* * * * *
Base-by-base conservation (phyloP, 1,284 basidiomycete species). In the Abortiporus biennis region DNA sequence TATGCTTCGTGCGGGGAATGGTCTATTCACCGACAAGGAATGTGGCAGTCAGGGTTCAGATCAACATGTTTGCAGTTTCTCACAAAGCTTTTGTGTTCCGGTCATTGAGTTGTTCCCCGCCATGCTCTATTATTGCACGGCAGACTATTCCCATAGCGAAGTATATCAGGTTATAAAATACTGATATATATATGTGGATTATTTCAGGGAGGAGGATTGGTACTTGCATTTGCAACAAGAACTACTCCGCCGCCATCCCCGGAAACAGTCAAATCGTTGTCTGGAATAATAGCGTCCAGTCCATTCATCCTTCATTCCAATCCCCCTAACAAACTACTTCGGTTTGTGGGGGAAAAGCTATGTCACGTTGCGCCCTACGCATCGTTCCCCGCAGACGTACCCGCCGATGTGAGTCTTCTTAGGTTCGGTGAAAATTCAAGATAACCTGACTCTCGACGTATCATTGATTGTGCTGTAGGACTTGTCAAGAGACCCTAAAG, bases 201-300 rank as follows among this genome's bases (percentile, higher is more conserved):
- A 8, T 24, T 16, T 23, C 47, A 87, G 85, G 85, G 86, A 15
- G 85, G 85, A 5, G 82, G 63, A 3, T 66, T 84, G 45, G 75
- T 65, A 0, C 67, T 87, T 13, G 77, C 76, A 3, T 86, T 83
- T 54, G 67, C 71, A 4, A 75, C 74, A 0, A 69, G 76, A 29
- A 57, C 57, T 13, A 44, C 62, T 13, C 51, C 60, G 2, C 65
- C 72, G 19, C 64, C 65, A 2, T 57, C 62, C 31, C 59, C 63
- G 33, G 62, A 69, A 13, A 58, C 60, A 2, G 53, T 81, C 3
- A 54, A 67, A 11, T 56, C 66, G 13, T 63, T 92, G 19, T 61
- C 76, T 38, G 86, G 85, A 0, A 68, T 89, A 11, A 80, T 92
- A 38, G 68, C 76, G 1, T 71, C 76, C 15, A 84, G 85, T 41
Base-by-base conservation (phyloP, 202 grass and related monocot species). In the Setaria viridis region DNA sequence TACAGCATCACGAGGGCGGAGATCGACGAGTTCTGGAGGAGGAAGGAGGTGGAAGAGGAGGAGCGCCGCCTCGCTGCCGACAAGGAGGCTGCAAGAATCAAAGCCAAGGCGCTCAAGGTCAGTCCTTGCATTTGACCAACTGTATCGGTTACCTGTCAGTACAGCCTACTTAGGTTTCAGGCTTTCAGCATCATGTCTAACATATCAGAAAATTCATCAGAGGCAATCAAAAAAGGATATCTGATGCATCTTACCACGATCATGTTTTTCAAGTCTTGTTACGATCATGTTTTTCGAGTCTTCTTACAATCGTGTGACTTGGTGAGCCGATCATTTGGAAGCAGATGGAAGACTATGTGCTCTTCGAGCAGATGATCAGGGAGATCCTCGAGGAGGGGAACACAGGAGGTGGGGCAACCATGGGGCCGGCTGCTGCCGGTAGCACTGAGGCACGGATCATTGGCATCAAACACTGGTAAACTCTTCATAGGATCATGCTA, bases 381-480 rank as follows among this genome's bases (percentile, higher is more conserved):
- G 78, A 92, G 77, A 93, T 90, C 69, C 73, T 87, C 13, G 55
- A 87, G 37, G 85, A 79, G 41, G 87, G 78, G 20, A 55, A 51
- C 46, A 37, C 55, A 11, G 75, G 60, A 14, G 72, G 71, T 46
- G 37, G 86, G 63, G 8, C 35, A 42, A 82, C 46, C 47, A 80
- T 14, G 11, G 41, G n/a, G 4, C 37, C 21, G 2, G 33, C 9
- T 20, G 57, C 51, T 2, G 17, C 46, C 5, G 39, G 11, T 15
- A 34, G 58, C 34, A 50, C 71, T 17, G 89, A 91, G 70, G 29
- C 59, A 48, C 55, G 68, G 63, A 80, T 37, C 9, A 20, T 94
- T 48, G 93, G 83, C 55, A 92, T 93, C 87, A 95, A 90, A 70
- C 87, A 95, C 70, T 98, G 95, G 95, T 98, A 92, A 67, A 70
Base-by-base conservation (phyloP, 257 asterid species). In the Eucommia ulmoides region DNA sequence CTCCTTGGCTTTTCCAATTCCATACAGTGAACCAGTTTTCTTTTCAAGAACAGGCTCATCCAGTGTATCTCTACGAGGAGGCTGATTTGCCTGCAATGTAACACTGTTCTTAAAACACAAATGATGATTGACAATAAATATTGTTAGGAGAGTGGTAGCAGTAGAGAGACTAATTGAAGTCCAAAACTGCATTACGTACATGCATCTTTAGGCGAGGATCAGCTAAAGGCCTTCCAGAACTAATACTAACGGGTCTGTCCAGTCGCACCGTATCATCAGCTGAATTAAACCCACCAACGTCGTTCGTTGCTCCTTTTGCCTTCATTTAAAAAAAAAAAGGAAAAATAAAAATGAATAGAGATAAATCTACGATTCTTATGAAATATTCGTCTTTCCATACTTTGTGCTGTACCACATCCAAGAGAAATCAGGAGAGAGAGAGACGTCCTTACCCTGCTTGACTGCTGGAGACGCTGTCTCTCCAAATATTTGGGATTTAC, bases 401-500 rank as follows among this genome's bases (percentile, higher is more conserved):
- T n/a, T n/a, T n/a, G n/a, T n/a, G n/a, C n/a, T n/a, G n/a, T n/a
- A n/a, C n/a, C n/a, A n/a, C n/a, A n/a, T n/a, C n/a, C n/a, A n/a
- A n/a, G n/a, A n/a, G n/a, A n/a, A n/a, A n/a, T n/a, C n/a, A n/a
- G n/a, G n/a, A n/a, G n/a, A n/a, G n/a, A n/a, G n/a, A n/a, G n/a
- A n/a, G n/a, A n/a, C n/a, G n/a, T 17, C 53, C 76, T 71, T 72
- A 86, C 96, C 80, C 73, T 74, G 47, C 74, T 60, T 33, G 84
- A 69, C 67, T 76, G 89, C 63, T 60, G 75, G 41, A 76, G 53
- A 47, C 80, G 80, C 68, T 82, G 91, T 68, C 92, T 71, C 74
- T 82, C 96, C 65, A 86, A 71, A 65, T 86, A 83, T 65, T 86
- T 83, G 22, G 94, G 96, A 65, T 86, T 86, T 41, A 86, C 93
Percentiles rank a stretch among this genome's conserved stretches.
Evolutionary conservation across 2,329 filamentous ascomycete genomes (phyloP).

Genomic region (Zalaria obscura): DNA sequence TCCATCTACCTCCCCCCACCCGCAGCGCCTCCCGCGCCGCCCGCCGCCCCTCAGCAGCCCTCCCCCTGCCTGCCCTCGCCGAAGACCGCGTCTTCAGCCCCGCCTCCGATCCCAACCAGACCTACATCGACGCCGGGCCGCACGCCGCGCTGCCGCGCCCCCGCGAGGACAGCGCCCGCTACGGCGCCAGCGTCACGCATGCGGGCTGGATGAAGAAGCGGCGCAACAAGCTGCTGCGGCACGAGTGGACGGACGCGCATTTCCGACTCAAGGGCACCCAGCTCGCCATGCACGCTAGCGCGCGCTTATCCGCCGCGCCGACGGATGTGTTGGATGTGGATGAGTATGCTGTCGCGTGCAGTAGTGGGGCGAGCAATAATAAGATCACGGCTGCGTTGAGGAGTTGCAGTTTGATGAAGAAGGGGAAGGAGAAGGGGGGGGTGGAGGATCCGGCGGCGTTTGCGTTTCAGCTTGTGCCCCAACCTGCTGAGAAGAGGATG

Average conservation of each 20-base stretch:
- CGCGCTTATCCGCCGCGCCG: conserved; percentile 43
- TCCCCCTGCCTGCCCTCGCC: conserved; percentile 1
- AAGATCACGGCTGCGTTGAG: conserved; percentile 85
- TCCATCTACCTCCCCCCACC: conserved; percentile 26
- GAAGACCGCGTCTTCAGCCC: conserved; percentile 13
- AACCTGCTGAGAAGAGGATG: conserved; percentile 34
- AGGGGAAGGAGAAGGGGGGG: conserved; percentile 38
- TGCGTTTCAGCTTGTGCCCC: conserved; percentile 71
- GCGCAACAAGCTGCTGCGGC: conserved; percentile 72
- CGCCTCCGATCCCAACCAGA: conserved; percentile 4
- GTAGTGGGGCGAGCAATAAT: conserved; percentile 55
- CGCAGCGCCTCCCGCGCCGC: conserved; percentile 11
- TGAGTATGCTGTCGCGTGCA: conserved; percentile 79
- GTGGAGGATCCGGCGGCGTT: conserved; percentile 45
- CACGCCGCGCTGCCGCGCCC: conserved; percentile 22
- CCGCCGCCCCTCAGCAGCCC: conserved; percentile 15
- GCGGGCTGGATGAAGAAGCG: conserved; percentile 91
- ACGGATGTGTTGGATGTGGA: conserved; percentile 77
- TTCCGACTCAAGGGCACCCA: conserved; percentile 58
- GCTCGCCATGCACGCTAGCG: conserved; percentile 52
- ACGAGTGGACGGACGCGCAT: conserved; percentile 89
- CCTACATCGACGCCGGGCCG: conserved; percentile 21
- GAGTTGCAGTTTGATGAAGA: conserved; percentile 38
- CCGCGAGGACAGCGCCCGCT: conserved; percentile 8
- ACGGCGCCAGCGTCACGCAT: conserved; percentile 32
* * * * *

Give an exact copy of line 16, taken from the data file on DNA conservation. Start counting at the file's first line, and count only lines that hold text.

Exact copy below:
- G 37, G 86, G 63, G 8, C 35, A 42, A 82, C 46, C 47, A 80